A Personal Crusade for Our Lady of KnockTrish Shea
A Personal Crusade for Our Lady of Knock
Upon arriving to the United States more than a century ago, a steady stream of Irish immigrants from Donegal resided in Philadelphia and made incalculable contributions to the community, including charitable groups, which were founded to support this onslaught of immigrants. Among them is the Donegal Society (now the Donegal Association, Philadelphia Chapter), which established a benevolent league in 1888 to support this emerging population.
Originally, the undeniable link between members of the Donegal Association and their ethnic roots in the city centered on preservation of their homeland identity, which eventually expanded to include charitable outreach. Mary Boyle, president of the city chapter, seeks to renew one aspect of that tangible Irish presence by re-igniting the group’s connection with The Miraculous Medal Shrine. Through a donation to the Shrine’s St. Vincent’s Rosary Walk, specifically Our Lady of Knock Shrine and Grotto, the Donegal Association members are one step closer to bridging their Irish bloodline with their cultural devotion to Mary.
Without question, Philadelphia’s Irish community has deep roots in the Germantown section of Philadelphia that include the Shrine. A considerable percentage of the Irish Diaspora, whose ancestors left Ireland in the 1800s, settled in Philadelphia looking for work. Many found employment as construction workers and contractors helping to build the Shrine and the Vincentians of the Eastern Province’s seminary in Germantown. Decades later, the development of the Knock Shrine and Grotto create the perfect marriage of the group’s connection to the Shrine, its devotion to Our Lady of Knock, and the spirit of its Irish ancestry.
Mary’s Gaelic roots and devotion to the Blessed Mother and Miraculous Medal prompted her to initiate a one-person campaign to encourage her fellow Association members to join the Shrine’s fundraising efforts for the construction of this spiritual site. “The Donegal Association has several focuses, one of them being the preservation
“There is that deep, deep connection of the Irish community at the Shrine,” says Mary Jo Timlin-Hoag, CEO of the Central Association of the Miraculous Medal, the organization overseeing the fundraising and development of the Rosary Walk and Knock Shrine. “The Donegal Association is a perfect fit, and they have been unbelievably gracious in supporting our Rosary Walk and Knock Shrine.”
of its Irish cultural heritage and another is charitable outreach,” remarks Mary during a recent interview. “Convincing my fellow Irish members to donate [to the Knock Shrine] was enthusiastically received as a tangible reassurance of their Irish ethnicity and connecting with the local community.”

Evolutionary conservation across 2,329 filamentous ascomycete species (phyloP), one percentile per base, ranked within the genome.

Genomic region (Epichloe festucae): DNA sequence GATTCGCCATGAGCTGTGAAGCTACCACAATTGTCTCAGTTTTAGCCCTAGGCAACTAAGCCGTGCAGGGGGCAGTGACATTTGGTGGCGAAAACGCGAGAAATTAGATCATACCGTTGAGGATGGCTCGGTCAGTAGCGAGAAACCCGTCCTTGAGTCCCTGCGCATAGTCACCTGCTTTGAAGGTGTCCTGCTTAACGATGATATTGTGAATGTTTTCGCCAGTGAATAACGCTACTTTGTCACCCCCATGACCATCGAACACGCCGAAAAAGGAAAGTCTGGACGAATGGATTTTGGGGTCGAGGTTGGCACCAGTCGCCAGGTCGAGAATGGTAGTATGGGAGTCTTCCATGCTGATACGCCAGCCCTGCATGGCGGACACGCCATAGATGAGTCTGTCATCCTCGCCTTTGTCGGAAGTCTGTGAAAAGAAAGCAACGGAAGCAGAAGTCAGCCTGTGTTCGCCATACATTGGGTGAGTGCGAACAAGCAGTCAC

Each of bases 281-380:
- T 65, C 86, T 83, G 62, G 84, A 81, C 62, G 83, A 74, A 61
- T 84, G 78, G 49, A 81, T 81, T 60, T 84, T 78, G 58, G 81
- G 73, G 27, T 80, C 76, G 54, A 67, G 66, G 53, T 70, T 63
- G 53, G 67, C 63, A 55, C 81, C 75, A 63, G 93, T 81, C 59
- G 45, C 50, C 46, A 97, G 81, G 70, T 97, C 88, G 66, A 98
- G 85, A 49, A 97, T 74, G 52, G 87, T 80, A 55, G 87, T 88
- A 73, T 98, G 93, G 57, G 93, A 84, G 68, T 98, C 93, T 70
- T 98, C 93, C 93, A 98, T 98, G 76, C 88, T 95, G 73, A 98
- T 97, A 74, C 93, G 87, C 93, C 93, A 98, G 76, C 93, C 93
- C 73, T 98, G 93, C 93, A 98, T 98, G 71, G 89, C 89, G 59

But for several of the Association’s 90+ members, the relationship with the Shrine is more than a transcontinental tie with their relatives on the small green island at the edge of the Atlantic Ocean. “Many [of our members] talk about their parents meeting at the Shrine, so they feel a real kinship with this place and wanted to see [the Knock Shrine and Grotto] come to fruition,” notes Mary, “and a fair number of members continue to come to the Monday Novenas on a pretty consistent basis.”
“There is that deep, deep connection of the Irish community at the Shrine,” says Mary Jo Timlin-Hoag, CEO of the Central Association of the Miraculous Medal, the organization overseeing the fundraising and development of the Rosary Walk and Knock Shrine. She should know given her family’s Donegal ancestry and Vincentian connection. “The Donegal Association is a perfect fit, and they have been unbelievably gracious in supporting our Rosary Walk and Knock Shrine.”
Additionally, Mary emphasizes how connecting with religious outdoor spaces, such as the Knock Shrine, is a sign and a symbol beyond the Catholic community, which includes the surrounding neighborhood. “People like that outdoor experience of praying,” adds Mary. She encourages fellow Irish communities, who care deeply about their ancestral roots and Our Lady of Knock’s message of prayer, to join the Donegal Association in creating this space of belief and hope.
“I think it’s an important message that the Shrine is going to continue to flourish in the future,” emphasizes Mary. “This creates an even tighter connection with the Irish because of Mary being Our Lady of Knock.”